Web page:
Winter is coming – and despite temps in the 50s and 60s lately, we’ll soon have overnight freezing temperatures as “the norm” rather than a warning. It’s time to take a look at where your heating bills are (and how they can be lowered). If you are the owner of a vacant home, make sure it’s either properly heated through the winter, or winterize it. Here’s some guidance on both topics.
Having an energy audit performed on your home and following up with a series of energy-saving repairs brings multiple benefits: lower utility bills, increased comfort, improved “green” value, healthier indoor air quality, and protection from price increases for electricity and heating fuel.
Incentives are also provided for switching from electric to no-electric high efficiency central heat. Refer to the program web site for complete details.
Low income programs
Additional programs are available for qualifying low-income residential customers.
- The E-power Wise program provides energy education workshops and provides low cost energy efficiency kits to customers that are at or below 150 percent of the Federal Poverty Income Guidelines.
- The Energy efficiency kits program provides a free energy efficiency kit for income qualified customers. The kit includes smart strip, light bulbs, air filter alarm, shower faucet, thermometer, and an aerator.
- The WRAP program provides energy audit of the home and include weatherization measures identified in the audit.
Winterizing Vacant Homes
Every year in late October or November, our office starts to get calls about vacant properties where the pipes have frozen or burst. Many times the home owner just simply forgot (or didn’t understand) that winterizing the property is the best way to keep it safe over the coldest months. And keeping the heat on is no guarantee we won’t have an emergency. Even if you don’t run out of heating fuel, the furnace could malfunction and leave the house unprotected from the cold.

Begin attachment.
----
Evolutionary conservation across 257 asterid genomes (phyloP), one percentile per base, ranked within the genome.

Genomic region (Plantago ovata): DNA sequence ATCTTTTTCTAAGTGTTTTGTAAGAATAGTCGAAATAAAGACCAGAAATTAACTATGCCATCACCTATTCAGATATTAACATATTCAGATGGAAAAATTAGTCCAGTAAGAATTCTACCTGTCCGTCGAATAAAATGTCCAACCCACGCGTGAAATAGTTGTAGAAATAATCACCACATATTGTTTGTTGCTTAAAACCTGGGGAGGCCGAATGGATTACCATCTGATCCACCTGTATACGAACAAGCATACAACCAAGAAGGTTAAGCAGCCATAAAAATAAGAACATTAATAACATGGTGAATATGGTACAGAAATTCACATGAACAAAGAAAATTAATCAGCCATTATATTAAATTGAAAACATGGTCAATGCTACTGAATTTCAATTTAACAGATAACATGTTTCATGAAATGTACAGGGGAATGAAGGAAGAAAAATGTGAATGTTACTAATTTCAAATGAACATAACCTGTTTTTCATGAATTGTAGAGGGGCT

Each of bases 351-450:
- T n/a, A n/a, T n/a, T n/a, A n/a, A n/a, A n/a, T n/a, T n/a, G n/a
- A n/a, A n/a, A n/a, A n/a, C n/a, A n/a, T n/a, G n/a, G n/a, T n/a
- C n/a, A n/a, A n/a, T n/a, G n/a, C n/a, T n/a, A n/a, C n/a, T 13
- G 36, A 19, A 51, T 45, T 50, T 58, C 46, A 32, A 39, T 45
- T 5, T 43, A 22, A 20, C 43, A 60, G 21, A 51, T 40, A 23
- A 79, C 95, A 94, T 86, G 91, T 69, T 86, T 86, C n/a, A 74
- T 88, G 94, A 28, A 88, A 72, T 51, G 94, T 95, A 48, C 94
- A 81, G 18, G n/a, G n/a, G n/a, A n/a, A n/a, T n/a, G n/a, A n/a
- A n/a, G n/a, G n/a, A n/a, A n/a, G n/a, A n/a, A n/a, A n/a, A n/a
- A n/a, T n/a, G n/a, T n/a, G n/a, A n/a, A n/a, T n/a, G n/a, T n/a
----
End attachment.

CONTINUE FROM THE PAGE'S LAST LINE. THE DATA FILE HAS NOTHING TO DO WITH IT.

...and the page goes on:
Last year we had a large older home in Pottsville where the oil burner misfired and shut off. It was in the middle of a deep freeze and serial snowstorms, so we had no showings for a week. By the time an agent visited the house, the pipes had frozen, the in a slight warming day they thawed and burst, causing extensive damage to the property. In a second case, a neighbor was in the house on one day, and the oil burner again malfunctioned overnight. Just one night of cold caused over $20,000 in damage.
Winterizing your home is not difficult or expensive. Local plumbers or contractors will come in and drain the lines, pour antifreeze down the drains and mark the water areas (sinks, toilets, etc) with signs and tape so that nobody tries to use the water. If we get a buyer for the property over the winter yes we will probably need to un-winterize it to do inspections. Typical cost for winterization runs anywhere from $200-300. It is well worth it to protect your home.
If you are going to keep the heat on (and honestly that does help us sell your home – as no buyer wants to rush in and out of a freezing house in January) – keep it set to 55-60 degrees. Have someone regularly check the home to be sure the temperature does not fall if the furnace malfunctions or you run out of fuel.